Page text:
Hazardous Material Incidents
A hazardous materials incident is the unintentional release of a hazardous material from its container or package in a sufficient concentration to pose a threat. Hazardous materials may be explosive, flammable, combustible, corrosive, reactive, poisonous, biological or radioactive, as well as solid, liquid or gaseous. Currently Franklin County has nearly 300 facilities classified as housing extremely hazardous substances.
There are a large number of chemicals manufactured, used, stored and transported in Franklin County. The Chemical Emergency Preparedness Advisory Council (CEPAC) serves as the Local Emergency Planning Committee (LEPC) for Franklin County. CEPAC receives over 600 chemical inventory reports each year. In addition to fixed site facilities, Franklin County, located in the center of the state, is the crossroads for major interstate highways and railways transporting hazardous materials every day.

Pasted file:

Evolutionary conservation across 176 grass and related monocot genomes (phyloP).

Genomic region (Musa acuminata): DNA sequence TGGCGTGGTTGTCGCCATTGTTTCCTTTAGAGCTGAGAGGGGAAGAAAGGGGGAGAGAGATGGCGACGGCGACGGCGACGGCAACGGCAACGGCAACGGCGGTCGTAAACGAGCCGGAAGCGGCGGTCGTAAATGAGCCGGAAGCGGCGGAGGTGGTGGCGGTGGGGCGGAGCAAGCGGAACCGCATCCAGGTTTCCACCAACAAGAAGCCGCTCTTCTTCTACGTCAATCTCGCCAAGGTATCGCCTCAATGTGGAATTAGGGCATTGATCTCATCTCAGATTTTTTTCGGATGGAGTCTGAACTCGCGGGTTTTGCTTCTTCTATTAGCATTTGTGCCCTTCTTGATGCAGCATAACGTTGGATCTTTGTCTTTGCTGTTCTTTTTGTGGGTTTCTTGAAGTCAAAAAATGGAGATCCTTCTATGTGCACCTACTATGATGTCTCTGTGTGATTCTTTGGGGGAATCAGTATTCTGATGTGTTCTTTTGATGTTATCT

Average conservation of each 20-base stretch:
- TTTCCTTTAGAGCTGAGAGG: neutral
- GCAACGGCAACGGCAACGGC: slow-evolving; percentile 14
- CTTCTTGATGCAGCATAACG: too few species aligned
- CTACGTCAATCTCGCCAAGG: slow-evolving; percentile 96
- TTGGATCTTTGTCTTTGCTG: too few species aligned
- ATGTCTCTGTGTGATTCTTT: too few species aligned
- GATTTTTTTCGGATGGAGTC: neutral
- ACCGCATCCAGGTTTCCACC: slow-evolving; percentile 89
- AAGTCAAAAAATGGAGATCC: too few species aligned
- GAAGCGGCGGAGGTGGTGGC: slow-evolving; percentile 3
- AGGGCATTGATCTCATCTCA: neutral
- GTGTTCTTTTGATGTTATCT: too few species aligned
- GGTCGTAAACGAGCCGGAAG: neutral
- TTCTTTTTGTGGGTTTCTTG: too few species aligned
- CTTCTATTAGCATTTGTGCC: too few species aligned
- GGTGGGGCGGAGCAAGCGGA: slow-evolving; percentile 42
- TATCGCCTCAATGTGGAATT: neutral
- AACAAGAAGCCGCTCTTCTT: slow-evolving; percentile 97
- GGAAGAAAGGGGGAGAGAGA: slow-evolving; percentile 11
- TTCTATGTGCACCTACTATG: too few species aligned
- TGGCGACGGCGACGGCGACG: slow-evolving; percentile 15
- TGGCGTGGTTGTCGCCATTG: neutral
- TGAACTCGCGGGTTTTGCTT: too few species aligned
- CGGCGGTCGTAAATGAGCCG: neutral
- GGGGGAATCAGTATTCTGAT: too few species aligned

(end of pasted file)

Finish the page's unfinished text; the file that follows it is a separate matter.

Almost any chemical could be transported through the county at any time. Some of the most commonly reported transported chemicals include:
- Liquefied Petroleum Gases
- Anhydrous Ammonia
- Denatured Alcohol
- Fuels, gasoline, diesel, jet fuel
- Corrosive materials, acids, hydroxides, etc.
Most of the spills reported in Franklin County involved petroleum products such as transformer oil, diesel, fuel oil, gasoline, jet fuel and others. These are the most common hazardous materials used and transported in the county. Ethylene glycol, the most reported material spilled, is used for deicing aircraft. During periods of severe winter weather, when daily discharge amounts exceed the allowed limits, it must be reported.
For more information about hazardous material incidents visit:
Chemical Emergency Preparedness Advisory Council: publichealth.columbus.gov/cepac.aspx